when I was growing up, cars had the right of way..You got off your bike & walked it across the intersection, you rode against traffic but not now days. This because bike do not pay to use roadways, the tags we purchase yearly for our vehicles for helps to build roads. I have seen so many bikes on FM roads that cause near accidents as they don’t yield right of ways and people can’t get around them. Just like the skateboard craze a few years back, bikes need their own riding areas. The laws seem to vary from area to area so something State wide should be implemented..Yes it may be a greener way to go, but use your head & follow the rules of old as it might save your life. .

    • Jason Newman

      Ignorance defined.

    • Free_Stater

      Gwandma, I bike. I also own a car. That means I pay to use the road. Try harder next time. You’re embarrassing yourself.

      • J Ascher

        You pay car registration fees so you pay for motorized use of the roadways. Until you also pay bike registration fees, don’t use that I pay for it argument!

      • Gary

        I own a truck and pay to use the road, but I also have to register my other truck, both my motorcycles, my camper, my utility trailer and my ATV. And I can’t even ride the ATV on public roadways. Your argument is invalid. Every other vehicle has to be registered even if you already register your car.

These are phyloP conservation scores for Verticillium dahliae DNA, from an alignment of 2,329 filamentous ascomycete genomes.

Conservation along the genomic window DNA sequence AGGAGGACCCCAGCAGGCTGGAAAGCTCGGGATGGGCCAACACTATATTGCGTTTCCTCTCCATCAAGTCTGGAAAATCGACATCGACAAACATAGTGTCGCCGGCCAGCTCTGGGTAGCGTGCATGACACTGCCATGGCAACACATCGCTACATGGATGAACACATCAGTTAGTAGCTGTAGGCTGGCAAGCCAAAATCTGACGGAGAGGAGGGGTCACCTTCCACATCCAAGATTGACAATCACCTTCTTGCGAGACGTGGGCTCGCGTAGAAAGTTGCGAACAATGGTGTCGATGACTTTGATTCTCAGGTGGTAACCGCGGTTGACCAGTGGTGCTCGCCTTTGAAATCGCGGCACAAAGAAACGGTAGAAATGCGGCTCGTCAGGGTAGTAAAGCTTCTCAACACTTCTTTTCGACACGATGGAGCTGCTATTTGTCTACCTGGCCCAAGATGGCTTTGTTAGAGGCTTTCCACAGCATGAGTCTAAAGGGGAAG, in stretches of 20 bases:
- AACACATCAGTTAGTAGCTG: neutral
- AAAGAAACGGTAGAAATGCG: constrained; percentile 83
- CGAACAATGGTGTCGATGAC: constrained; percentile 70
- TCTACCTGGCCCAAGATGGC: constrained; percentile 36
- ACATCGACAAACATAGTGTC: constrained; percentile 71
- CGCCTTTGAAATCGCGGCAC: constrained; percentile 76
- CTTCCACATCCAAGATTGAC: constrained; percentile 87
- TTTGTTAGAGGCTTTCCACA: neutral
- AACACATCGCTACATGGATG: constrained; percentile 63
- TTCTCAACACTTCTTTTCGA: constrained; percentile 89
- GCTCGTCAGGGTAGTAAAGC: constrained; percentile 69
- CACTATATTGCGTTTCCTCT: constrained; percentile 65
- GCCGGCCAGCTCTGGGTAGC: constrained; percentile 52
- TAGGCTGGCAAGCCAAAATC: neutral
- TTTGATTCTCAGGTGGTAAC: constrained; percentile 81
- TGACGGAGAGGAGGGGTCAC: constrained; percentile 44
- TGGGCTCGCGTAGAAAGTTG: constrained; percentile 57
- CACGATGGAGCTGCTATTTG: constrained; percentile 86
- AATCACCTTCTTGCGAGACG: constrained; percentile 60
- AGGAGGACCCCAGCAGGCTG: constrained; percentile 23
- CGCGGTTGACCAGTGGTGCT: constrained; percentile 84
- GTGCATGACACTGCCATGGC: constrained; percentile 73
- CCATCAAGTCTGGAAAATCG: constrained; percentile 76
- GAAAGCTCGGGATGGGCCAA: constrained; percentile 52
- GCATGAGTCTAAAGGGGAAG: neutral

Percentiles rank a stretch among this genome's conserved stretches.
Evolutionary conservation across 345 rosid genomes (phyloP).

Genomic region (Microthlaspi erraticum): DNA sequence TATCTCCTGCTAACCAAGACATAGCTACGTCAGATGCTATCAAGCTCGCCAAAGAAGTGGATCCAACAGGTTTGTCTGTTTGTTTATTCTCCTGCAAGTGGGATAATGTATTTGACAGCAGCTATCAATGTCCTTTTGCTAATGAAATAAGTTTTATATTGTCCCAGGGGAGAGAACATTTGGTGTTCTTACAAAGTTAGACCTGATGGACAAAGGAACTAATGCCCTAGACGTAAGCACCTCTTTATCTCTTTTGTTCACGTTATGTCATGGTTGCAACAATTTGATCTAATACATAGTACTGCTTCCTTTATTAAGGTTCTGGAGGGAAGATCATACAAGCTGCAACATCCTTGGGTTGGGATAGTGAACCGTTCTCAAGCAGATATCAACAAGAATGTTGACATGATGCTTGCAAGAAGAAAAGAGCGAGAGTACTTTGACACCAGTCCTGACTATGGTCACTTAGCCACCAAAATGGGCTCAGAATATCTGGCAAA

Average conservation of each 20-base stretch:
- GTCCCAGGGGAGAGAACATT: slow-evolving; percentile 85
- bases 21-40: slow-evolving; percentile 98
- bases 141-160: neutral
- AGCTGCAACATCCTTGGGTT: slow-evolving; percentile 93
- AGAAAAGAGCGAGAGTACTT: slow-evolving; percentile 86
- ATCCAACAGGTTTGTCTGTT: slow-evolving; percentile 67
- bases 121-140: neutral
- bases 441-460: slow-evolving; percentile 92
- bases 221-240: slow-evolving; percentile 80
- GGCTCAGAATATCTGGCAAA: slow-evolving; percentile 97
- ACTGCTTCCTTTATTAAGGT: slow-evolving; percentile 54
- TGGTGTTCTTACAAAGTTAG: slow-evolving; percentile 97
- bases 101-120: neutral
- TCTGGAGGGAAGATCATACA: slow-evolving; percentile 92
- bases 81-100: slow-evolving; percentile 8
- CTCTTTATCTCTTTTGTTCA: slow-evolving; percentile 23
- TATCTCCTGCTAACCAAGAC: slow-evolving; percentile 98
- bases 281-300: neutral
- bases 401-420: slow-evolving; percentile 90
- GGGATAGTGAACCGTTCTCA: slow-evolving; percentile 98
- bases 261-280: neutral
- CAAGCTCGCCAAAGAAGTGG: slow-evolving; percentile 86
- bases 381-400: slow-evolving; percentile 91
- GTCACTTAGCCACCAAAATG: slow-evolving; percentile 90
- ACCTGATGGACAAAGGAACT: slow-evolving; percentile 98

There is also the issue that when a cyclist is breaking the law there is no way to identify them because they are not registered and don’t have plates. They also don’t have to carry insurance. I assure you a bike can do many thousands of dollars worth of damage to a car. If you want to share the road then share the responsibility of maintaining it and follow all rules that apply to motor vehicles. Registration, yearly inspection and insurance or whatever combination of those your state requires for motor vehicles. Also, if helmets are required for motorcycles in your state they should be required for bicycles as well. I’ve been well over 50mph on a cheap ass mountain bike as a kid confirmed by bike speedo and pacing with a car. Modern street specific bikes with well conditioned riders can easily break the speed limit on most any road with a bit of downhill.

        • Greg Rochelle

          Well stated.

    • frankcfreeman

      Riding against traffic is probably the easiest way to die biking…

    • Chad

      I agree that we need to pay attention and follow the rules… just like anyone driving an automobile needs to. But please do not take a step back in time and start telling me about the way things used to be. The world evolves. Share the road. If the only harm that I cause you on a bicycle is causing you an extra 3 min of time in your air conditioned automobile I think that we are all going to be okay… don’t you?